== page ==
This time, the foe is corrosion
On April 12, 1861, Confederates opened fire on Fort Sumter in South Carolina’s Charleston Harbor, unleashing what historians have said was the longest bombardment in the history of the western hemisphere. Artillery battered the fort for thirty-four consecutive hours before Major Robert Anderson and his Union forces surrendered.
A century and a half later, traces of the battle remain. Under a Cooperative Extension Studies Unit agreement, Clemson University Restoration Institute’s Warren Lasch Conservation Center and the National Park Service have teamed up to safeguard Fort Sumter and nearby Fort Moultrie, along with their architecture and historic metal artifacts.
Conservation, shell by shell
Clemson and National Park Service research aims to develop assessment, treatment, and maintenance protocols applicable to the entire collection of weaponry at Fort Moultrie and Fort Sumter. The idea is to preserve the forts’ cultural heritage— including the cannons, artillery platforms, doors, railings, steps, and many small artifacts now in the park’s museum collection.
Last December, Clemson conservators worked meticulously to preserve three Union shells implanted in the masonry wall at Fort Sumter, silent reminders of the estimated forty-five thousand artillery rounds fired at the fort during the five years of conflict.
Liisa Näsänen, a conservator who has managed the collaborative project at the forts since 2009, ultimately decided to preserve the artillery shells within the fort’s wall since removing them may have further crippled the nineteenth-century structure. These shells had to be preserved in place, a challenge quite different from the conservation of objects transportable to the best location and conditions.
Näsänen and her team removed as many salts from the metal as possible, hindering active iron corrosion, and then dried the shells before applying a material to help consolidate the iron on the shell to prevent further damage to the metal.
The conservators admit that protecting objects from outdoor conditions is a challenge. “It’s always something we have to battle with outdoor projects,” Näsänen says. “We have to look at the humidity and the temperature and factors like that. We have to not only look at the artifact itself, but also the conservation materials we use to make sure they are compatible with the object and the environment.”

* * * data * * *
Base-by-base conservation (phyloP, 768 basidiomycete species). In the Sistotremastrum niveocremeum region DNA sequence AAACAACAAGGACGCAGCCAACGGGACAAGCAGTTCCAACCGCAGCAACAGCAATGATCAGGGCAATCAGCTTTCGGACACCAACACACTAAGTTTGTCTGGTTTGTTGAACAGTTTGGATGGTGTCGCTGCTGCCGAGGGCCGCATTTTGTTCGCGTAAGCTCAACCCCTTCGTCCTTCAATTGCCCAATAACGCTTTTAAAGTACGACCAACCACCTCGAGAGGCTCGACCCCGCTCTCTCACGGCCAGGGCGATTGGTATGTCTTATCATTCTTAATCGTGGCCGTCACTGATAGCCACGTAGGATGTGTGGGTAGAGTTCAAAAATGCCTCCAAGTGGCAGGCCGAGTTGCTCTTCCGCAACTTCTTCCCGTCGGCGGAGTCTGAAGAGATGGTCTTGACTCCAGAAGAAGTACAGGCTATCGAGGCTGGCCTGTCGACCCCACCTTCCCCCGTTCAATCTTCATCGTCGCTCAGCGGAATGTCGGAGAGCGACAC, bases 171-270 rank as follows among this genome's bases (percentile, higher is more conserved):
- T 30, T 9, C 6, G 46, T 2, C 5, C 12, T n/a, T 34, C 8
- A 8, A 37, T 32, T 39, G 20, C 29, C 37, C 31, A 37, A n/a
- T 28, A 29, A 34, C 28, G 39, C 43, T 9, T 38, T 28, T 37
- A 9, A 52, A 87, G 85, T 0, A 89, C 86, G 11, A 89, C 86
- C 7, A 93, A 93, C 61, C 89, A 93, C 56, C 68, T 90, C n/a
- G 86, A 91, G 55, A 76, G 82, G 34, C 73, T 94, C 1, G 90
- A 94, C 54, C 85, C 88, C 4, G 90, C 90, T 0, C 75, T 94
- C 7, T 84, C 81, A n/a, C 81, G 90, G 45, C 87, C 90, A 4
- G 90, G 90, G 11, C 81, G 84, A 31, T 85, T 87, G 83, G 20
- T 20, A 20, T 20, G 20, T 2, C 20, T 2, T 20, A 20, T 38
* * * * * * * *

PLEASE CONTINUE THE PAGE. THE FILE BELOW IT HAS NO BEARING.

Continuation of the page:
Today, the shells are visible to the 325,000 people who visit the fort each year.
The major part of the first phase of the Lasch Center collaboration with the National Park Service was dedicated to assessing the two forts, setting priorities for treatments and conservation protocols based on a complex set of factors such as condition assessment, results from analytical testing, and the historic significance of the item and its need for treatment. Six cannons inside Fort Moultrie and at its cannon row were in urgent need of care, as were several architectural items. Stéphanie Cretté, the Lasch Center’s chief research scientist, collaborated with Näsänen, providing analytical and coating expertise.
Although major artifacts at Fort Moultrie were preserved using traditional conservation methods, several smaller iron artifacts from the park’s museum collection were conserved using subcritical fluid technology to stabilize the corroding iron (see Ridding metal of salt). So far, five rare Civil War artillery shells and nine other artifacts have successfully undergone this conservation method. The National Park Service sponsors and participates in this state-ofthe-art preservation technique, developed by Néstor González-Pereyra, a chemical engineer at the Lasch Center.
Now under way, the project’s next phase homes in on the conservation needs at Fort Sumter. Artifacts there will mostly require conservation in place. The fort is in the middle of Charleston Harbor, and moving artifacts such as cannons from the fort to a conservation lab would involve risky, expensive, and complex logistics. These projects with National Park Service have not only supplied valuable information to the park staff but have also provided a number of Clemson students with real-world training and experience in caring for the nation’s cultural heritage.
Work described in this article has appeared in “Coating Challenges in Cultural Heritage Conservation,” written by Stéphanie Cretté and Liisa Näsänen and published in the journal Coatings Tech, 2012. Brian Mullen is the director of research communications in Clemson’s Office of Public Affairs.